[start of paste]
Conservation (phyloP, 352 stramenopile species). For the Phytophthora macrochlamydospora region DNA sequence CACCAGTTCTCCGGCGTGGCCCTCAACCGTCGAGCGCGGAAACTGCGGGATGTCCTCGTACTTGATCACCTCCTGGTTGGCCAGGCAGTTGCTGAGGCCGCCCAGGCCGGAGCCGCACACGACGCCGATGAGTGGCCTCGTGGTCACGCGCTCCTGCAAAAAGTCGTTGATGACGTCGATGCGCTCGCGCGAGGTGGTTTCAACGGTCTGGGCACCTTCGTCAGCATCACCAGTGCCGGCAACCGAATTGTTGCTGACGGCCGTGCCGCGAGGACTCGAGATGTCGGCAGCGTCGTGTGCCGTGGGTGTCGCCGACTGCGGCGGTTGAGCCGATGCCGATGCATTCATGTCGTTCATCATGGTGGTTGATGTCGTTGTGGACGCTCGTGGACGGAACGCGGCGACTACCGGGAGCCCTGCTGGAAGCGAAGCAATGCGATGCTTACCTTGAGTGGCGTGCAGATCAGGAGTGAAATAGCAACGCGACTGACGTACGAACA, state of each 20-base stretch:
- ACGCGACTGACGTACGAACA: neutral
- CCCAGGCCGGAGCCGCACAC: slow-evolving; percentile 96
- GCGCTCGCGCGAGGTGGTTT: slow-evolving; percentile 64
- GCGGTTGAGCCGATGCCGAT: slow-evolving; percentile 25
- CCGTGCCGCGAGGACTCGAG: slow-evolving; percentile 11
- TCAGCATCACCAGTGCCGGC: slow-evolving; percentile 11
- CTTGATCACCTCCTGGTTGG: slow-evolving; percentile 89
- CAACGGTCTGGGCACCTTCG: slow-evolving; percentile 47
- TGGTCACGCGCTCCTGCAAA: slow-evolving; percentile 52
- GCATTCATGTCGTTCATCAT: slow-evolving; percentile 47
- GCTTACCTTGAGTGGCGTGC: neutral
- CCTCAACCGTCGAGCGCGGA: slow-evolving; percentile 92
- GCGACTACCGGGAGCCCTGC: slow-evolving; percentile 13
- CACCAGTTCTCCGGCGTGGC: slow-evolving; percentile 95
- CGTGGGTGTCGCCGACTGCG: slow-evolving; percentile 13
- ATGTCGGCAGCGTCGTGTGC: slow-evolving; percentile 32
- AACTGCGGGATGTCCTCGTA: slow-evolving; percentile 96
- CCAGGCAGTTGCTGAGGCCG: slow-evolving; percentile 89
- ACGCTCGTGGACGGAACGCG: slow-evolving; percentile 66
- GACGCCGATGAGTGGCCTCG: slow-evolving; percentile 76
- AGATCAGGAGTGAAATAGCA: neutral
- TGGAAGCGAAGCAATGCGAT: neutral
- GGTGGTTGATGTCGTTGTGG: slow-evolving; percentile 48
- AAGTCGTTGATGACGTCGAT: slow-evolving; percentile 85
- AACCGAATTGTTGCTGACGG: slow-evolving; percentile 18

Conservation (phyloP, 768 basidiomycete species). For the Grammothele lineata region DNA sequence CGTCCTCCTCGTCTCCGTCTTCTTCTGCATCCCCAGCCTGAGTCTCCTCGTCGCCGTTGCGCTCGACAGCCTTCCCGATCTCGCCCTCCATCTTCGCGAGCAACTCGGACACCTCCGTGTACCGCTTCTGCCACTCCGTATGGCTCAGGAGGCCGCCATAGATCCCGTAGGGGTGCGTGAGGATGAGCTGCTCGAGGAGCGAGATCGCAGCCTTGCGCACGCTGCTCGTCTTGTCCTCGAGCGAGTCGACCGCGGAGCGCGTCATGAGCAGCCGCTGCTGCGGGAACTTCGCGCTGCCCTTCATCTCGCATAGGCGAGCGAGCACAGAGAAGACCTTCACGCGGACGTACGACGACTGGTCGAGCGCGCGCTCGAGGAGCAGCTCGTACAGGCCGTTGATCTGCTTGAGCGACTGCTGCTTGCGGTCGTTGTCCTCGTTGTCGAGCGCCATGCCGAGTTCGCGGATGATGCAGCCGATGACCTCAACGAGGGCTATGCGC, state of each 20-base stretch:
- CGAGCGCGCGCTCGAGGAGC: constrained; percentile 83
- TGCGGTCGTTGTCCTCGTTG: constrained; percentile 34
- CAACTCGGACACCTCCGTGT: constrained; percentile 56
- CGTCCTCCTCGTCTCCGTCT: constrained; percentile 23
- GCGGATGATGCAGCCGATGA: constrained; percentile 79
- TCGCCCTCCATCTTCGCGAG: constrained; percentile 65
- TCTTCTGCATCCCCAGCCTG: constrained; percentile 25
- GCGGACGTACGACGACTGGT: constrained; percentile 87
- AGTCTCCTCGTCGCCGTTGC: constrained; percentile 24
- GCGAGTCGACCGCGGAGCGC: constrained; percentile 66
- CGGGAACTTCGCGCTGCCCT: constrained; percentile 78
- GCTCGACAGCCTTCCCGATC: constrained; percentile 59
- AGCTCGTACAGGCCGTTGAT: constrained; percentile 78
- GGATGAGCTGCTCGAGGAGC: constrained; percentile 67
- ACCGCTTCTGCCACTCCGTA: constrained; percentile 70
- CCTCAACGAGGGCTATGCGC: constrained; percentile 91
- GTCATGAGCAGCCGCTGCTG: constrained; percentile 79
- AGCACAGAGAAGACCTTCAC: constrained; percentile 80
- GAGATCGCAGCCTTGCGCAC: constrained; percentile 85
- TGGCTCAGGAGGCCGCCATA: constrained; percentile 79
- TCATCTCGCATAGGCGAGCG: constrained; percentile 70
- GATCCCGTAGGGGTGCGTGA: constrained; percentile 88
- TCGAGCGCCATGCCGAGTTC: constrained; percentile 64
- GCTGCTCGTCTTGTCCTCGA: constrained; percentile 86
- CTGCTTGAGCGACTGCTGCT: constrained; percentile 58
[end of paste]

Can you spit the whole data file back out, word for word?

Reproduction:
Conservation (phyloP, 352 stramenopile species). For the Phytophthora macrochlamydospora region DNA sequence CACCAGTTCTCCGGCGTGGCCCTCAACCGTCGAGCGCGGAAACTGCGGGATGTCCTCGTACTTGATCACCTCCTGGTTGGCCAGGCAGTTGCTGAGGCCGCCCAGGCCGGAGCCGCACACGACGCCGATGAGTGGCCTCGTGGTCACGCGCTCCTGCAAAAAGTCGTTGATGACGTCGATGCGCTCGCGCGAGGTGGTTTCAACGGTCTGGGCACCTTCGTCAGCATCACCAGTGCCGGCAACCGAATTGTTGCTGACGGCCGTGCCGCGAGGACTCGAGATGTCGGCAGCGTCGTGTGCCGTGGGTGTCGCCGACTGCGGCGGTTGAGCCGATGCCGATGCATTCATGTCGTTCATCATGGTGGTTGATGTCGTTGTGGACGCTCGTGGACGGAACGCGGCGACTACCGGGAGCCCTGCTGGAAGCGAAGCAATGCGATGCTTACCTTGAGTGGCGTGCAGATCAGGAGTGAAATAGCAACGCGACTGACGTACGAACA, state of each 20-base stretch:
- ACGCGACTGACGTACGAACA: neutral
- CCCAGGCCGGAGCCGCACAC: slow-evolving; percentile 96
- GCGCTCGCGCGAGGTGGTTT: slow-evolving; percentile 64
- GCGGTTGAGCCGATGCCGAT: slow-evolving; percentile 25
- CCGTGCCGCGAGGACTCGAG: slow-evolving; percentile 11
- TCAGCATCACCAGTGCCGGC: slow-evolving; percentile 11
- CTTGATCACCTCCTGGTTGG: slow-evolving; percentile 89
- CAACGGTCTGGGCACCTTCG: slow-evolving; percentile 47
- TGGTCACGCGCTCCTGCAAA: slow-evolving; percentile 52
- GCATTCATGTCGTTCATCAT: slow-evolving; percentile 47
- GCTTACCTTGAGTGGCGTGC: neutral
- CCTCAACCGTCGAGCGCGGA: slow-evolving; percentile 92
- GCGACTACCGGGAGCCCTGC: slow-evolving; percentile 13
- CACCAGTTCTCCGGCGTGGC: slow-evolving; percentile 95
- CGTGGGTGTCGCCGACTGCG: slow-evolving; percentile 13
- ATGTCGGCAGCGTCGTGTGC: slow-evolving; percentile 32
- AACTGCGGGATGTCCTCGTA: slow-evolving; percentile 96
- CCAGGCAGTTGCTGAGGCCG: slow-evolving; percentile 89
- ACGCTCGTGGACGGAACGCG: slow-evolving; percentile 66
- GACGCCGATGAGTGGCCTCG: slow-evolving; percentile 76
- AGATCAGGAGTGAAATAGCA: neutral
- TGGAAGCGAAGCAATGCGAT: neutral
- GGTGGTTGATGTCGTTGTGG: slow-evolving; percentile 48
- AAGTCGTTGATGACGTCGAT: slow-evolving; percentile 85
- AACCGAATTGTTGCTGACGG: slow-evolving; percentile 18

Conservation (phyloP, 768 basidiomycete species). For the Grammothele lineata region DNA sequence CGTCCTCCTCGTCTCCGTCTTCTTCTGCATCCCCAGCCTGAGTCTCCTCGTCGCCGTTGCGCTCGACAGCCTTCCCGATCTCGCCCTCCATCTTCGCGAGCAACTCGGACACCTCCGTGTACCGCTTCTGCCACTCCGTATGGCTCAGGAGGCCGCCATAGATCCCGTAGGGGTGCGTGAGGATGAGCTGCTCGAGGAGCGAGATCGCAGCCTTGCGCACGCTGCTCGTCTTGTCCTCGAGCGAGTCGACCGCGGAGCGCGTCATGAGCAGCCGCTGCTGCGGGAACTTCGCGCTGCCCTTCATCTCGCATAGGCGAGCGAGCACAGAGAAGACCTTCACGCGGACGTACGACGACTGGTCGAGCGCGCGCTCGAGGAGCAGCTCGTACAGGCCGTTGATCTGCTTGAGCGACTGCTGCTTGCGGTCGTTGTCCTCGTTGTCGAGCGCCATGCCGAGTTCGCGGATGATGCAGCCGATGACCTCAACGAGGGCTATGCGC, state of each 20-base stretch:
- CGAGCGCGCGCTCGAGGAGC: constrained; percentile 83
- TGCGGTCGTTGTCCTCGTTG: constrained; percentile 34
- CAACTCGGACACCTCCGTGT: constrained; percentile 56
- CGTCCTCCTCGTCTCCGTCT: constrained; percentile 23
- GCGGATGATGCAGCCGATGA: constrained; percentile 79
- TCGCCCTCCATCTTCGCGAG: constrained; percentile 65
- TCTTCTGCATCCCCAGCCTG: constrained; percentile 25
- GCGGACGTACGACGACTGGT: constrained; percentile 87
- AGTCTCCTCGTCGCCGTTGC: constrained; percentile 24
- GCGAGTCGACCGCGGAGCGC: constrained; percentile 66
- CGGGAACTTCGCGCTGCCCT: constrained; percentile 78
- GCTCGACAGCCTTCCCGATC: constrained; percentile 59
- AGCTCGTACAGGCCGTTGAT: constrained; percentile 78
- GGATGAGCTGCTCGAGGAGC: constrained; percentile 67
- ACCGCTTCTGCCACTCCGTA: constrained; percentile 70
- CCTCAACGAGGGCTATGCGC: constrained; percentile 91
- GTCATGAGCAGCCGCTGCTG: constrained; percentile 79
- AGCACAGAGAAGACCTTCAC: constrained; percentile 80
- GAGATCGCAGCCTTGCGCAC: constrained; percentile 85
- TGGCTCAGGAGGCCGCCATA: constrained; percentile 79
- TCATCTCGCATAGGCGAGCG: constrained; percentile 70
- GATCCCGTAGGGGTGCGTGA: constrained; percentile 88
- TCGAGCGCCATGCCGAGTTC: constrained; percentile 64
- GCTGCTCGTCTTGTCCTCGA: constrained; percentile 86
- CTGCTTGAGCGACTGCTGCT: constrained; percentile 58